Composting is at the forefront this week with the celebration of International Compost Awareness Week, so I thought it would be the perfect time to discuss the difference between the three most common types of composting and what is the best way to utilise each of them in your garden.
Three bin composting, compost bin, or free standing compost
These types of composting are regarded as ‘aerobic compost’ which means there is airflow creating the compost.
WHAT Aerobic composting is where organic matter is decomposed using microorganisms that require oxygen. The microbes in this type of composting occur naturally and live in the moisture that surrounds the organic matter.
HOW In this type of composting, you can process your food scraps, but it is not the best way as they tend to rot before they break down and can create smell and also attract vermin.
I use the above systems to process all my garden waste, greens and browns. Bokashi can also be added to these types of composting as a nitrogen layer.
TOP TIPS It is important to have a layer of sticks at the bottom layer of your compost, as this will create airflow from the bottom. The most important fact to remember when making an aerobic compost is the ratio between carbon and nitrogen.
For beginner gardeners, carbon is the brown matter, leaves, paper etc and the nitrogen is green material, manure, green grass clippings and food. The ratios are usually 25-30 parts carbon to 1 part nitrogen. If there is too much carbon it can slow down the decomposition of the compost.
Remember also, if it is the height of summer, to water each layer – a compost that is too dry won’t break down. Keep your compost bin in a place that gets at least half a day of sun, as the heat will speed up the breaking down of materials into compost.
You can also spray each layer of the compost with EM (Effective Microorganisms) to help speed up the process, remove any smell and add extra microbes
This is an easy, no-hassle way of composting your food scraps and paper.
WHAT The normal worm farm can usually cope with food scraps from a family of 2 to 3. If you like worm farming and have a big family or produce a large amount of food waste, i.e. if you juice every day, you might want to consider making a worm farm out of an old bath.
The juice that comes out of a worm farm is called worm tea and is really valuable in the garden; just like taking a good herbal medicine, it helps the health of your plants. The worm tea won’t burn your plants and can be applied neat or diluted as much as you like. I have found over years that the dilution ratio doesn’t matter. I use a stronger dilution ratio if my plants have been battered by the weather, as it really does improve the cell structure.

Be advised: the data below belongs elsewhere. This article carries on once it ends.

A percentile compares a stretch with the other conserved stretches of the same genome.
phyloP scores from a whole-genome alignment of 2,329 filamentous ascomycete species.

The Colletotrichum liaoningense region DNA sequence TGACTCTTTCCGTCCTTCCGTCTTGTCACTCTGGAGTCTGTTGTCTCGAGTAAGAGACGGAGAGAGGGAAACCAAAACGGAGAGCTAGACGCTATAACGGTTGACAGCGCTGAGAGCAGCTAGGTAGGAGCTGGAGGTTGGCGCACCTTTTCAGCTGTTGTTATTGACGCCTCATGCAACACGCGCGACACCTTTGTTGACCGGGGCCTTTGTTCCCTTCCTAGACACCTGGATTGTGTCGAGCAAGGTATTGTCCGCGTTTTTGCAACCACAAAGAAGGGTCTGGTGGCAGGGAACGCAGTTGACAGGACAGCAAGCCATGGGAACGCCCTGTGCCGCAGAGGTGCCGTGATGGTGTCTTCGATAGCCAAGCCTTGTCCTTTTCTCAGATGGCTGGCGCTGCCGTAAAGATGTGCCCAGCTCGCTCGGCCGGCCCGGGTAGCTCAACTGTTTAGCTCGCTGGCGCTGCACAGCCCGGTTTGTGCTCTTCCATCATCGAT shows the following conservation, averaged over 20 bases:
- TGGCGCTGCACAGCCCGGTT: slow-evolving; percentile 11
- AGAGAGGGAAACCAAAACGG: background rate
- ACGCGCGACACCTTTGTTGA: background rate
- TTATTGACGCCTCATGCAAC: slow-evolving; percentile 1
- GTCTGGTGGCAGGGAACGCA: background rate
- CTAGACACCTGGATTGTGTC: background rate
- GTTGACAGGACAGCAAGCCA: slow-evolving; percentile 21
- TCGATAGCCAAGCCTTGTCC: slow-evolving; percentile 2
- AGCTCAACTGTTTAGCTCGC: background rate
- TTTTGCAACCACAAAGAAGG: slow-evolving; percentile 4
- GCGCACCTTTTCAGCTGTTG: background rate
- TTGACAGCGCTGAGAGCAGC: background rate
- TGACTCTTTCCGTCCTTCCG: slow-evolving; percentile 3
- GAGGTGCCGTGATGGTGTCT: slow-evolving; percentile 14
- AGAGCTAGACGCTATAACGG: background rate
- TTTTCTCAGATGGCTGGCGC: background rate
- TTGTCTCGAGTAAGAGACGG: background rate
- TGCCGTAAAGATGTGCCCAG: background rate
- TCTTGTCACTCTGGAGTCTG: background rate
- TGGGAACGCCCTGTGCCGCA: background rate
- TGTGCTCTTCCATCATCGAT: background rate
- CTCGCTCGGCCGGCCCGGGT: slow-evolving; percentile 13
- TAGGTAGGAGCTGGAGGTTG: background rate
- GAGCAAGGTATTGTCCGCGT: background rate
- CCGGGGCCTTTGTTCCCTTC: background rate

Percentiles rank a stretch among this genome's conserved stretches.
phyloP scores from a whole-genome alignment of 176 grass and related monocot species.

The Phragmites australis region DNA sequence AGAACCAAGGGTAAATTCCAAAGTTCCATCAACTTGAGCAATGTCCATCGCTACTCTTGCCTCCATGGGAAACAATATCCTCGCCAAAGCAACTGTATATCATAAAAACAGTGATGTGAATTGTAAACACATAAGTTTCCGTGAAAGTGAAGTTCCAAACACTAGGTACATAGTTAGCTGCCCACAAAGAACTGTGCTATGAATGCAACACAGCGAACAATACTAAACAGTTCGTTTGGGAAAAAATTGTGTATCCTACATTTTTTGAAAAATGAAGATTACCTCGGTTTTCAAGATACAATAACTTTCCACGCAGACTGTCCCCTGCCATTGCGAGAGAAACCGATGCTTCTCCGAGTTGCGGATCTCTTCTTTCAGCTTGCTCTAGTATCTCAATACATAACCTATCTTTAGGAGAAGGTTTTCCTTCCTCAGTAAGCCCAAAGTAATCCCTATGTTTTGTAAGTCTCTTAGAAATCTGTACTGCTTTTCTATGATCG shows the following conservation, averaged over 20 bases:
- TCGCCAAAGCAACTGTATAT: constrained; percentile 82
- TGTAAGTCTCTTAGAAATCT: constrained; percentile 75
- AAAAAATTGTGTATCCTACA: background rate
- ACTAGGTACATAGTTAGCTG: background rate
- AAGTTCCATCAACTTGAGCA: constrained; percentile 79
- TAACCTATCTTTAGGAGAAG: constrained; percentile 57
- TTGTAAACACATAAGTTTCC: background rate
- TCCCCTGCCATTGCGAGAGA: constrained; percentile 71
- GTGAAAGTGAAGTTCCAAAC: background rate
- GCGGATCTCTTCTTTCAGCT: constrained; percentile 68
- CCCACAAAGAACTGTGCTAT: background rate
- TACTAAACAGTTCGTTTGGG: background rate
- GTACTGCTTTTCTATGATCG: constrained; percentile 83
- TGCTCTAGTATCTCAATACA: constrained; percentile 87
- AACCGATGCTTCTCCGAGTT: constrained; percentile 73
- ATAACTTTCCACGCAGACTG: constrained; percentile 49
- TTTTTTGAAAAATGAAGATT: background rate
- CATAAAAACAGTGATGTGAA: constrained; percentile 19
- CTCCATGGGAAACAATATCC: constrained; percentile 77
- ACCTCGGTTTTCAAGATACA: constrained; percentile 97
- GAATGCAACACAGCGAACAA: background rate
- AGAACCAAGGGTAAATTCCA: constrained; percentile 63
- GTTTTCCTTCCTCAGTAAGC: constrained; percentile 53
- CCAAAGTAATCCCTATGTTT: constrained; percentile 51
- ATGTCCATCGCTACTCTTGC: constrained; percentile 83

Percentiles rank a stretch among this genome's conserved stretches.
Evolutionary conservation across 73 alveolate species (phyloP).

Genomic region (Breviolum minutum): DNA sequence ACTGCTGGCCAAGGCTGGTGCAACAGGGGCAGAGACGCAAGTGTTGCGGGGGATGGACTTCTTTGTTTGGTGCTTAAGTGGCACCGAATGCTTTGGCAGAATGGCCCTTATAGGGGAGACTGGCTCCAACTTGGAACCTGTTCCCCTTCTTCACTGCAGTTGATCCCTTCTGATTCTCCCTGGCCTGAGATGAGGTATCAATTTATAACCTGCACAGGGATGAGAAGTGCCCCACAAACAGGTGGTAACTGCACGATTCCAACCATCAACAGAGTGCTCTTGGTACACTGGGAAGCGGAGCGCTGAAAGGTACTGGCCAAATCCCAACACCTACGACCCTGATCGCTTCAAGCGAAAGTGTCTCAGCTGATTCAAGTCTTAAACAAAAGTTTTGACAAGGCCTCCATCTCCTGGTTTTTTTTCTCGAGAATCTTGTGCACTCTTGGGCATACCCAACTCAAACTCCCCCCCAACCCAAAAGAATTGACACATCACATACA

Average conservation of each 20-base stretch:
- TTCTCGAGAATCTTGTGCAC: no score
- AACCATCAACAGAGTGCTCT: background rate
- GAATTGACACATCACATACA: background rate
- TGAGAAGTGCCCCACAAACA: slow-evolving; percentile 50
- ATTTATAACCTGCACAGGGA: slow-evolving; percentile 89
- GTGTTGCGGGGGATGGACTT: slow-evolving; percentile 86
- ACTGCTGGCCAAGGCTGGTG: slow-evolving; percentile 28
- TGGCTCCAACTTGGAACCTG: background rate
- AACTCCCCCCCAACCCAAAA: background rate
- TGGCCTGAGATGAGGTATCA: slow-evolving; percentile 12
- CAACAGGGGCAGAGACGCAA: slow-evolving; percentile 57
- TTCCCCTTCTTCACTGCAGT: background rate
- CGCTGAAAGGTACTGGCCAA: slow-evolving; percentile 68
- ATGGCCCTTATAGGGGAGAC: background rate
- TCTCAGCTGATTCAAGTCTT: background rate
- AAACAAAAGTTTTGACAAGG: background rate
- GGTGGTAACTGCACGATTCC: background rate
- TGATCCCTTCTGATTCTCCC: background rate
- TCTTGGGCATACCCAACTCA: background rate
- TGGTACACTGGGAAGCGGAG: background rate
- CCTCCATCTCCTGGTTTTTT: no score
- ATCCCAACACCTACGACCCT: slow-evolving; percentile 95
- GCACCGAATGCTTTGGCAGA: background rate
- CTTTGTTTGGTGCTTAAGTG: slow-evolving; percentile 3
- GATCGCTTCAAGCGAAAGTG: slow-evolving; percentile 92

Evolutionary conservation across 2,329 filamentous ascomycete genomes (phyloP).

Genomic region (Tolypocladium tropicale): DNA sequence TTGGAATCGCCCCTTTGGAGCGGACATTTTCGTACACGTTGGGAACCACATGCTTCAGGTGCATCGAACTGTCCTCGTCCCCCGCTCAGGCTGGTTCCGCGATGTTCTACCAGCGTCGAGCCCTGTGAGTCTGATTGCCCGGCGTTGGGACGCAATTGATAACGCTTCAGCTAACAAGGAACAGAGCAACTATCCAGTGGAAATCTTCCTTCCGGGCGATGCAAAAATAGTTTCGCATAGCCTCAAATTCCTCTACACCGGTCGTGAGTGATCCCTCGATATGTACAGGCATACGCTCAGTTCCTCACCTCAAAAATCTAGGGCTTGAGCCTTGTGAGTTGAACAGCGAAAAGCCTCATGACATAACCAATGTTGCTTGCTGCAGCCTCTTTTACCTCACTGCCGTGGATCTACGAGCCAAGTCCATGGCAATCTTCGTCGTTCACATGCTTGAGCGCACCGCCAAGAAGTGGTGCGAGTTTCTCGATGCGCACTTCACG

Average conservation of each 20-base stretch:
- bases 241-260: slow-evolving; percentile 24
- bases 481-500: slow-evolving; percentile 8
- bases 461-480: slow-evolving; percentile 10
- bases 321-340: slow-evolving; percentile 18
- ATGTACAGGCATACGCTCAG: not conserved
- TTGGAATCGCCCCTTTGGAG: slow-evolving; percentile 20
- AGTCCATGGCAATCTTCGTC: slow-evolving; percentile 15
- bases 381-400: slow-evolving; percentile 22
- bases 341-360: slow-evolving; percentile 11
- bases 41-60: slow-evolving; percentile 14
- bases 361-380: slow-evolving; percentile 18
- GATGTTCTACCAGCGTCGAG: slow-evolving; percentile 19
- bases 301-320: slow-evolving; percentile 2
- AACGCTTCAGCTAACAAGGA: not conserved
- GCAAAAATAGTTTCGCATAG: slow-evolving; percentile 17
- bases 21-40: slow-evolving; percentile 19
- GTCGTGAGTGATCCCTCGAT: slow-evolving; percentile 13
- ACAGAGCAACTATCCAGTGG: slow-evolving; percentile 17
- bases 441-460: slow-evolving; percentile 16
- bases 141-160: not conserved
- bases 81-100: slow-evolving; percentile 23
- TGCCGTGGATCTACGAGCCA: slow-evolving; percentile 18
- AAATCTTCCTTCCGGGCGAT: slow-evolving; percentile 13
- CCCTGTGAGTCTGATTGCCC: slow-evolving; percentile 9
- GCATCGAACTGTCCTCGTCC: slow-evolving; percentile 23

HOW A new worm farm can take up to a month to reach an optimum working capacity. Worms in the bin love paper, especially shredded paper, the inside of toilet rolls, handi towels and cardboard that is used in the home.
Please don’t put into your worm farm liquid, shells, fish bones or too many onion or citrus skins. The worm farm can process citrus and onions, but not heaps at once, i.e. if you were making chutney or lemon curd.
TOP TIPS If your worm farm becomes too dry, add some wet paper. Worm farms like to be kept in the shade and above 8 degrees. If you live in a place where you have really cold winters, either wrap your worm farm in cardboard or bring inside the garage or shed.
WHAT Bokashi is a closed fermentation composting system so is anerobic meaning NO air. Bokashi is the most productive, efficient, restorative form of composting in my experience.
Planting in Bokashi has many great benefits for the garden, as it will hold moisture in the ground, increase root structure, give plenty of food for the plants producing nutrient-dense food, which will have a good complex carbohydrate structure, essential for the human body.
HOW Food scraps are added to a bin that either absorbs the juice or the juice is drained. As food waste is added, a bran inoculated with effective microorganisms (EM) is sprinkled on each layer, before firmly closing the lid to seal off the oxygen.
After the bin is full, it is left to ferment for two weeks and then either put into the soil, raised bed or traditional compost. It requires just two weeks in the soil before you are ready to plant in.
TOP TIP If you are planting seeds, you can plant these straight away, as it will take over 2 weeks for the roots to reach the Bokashi. The waste food then turns into soil and you have the added effect of EM in the soil which then will multiply and restore the goodies in the soil.
Personally, I have all three systems as I enjoy the benefits of them all for different uses – aerated compost for my garden plants, prunings and leaves; worm farms for my paper and Bokashi for my food scraps.
Most importantly, how do you compost? I hope this blog inspires you to start composting if you don’t already, or to try another method. And if you have any further questions on composting, please get in touch for the Knowledge Bed in my weekly newsletter when I’m happy to answer your queries.
Happy compost week!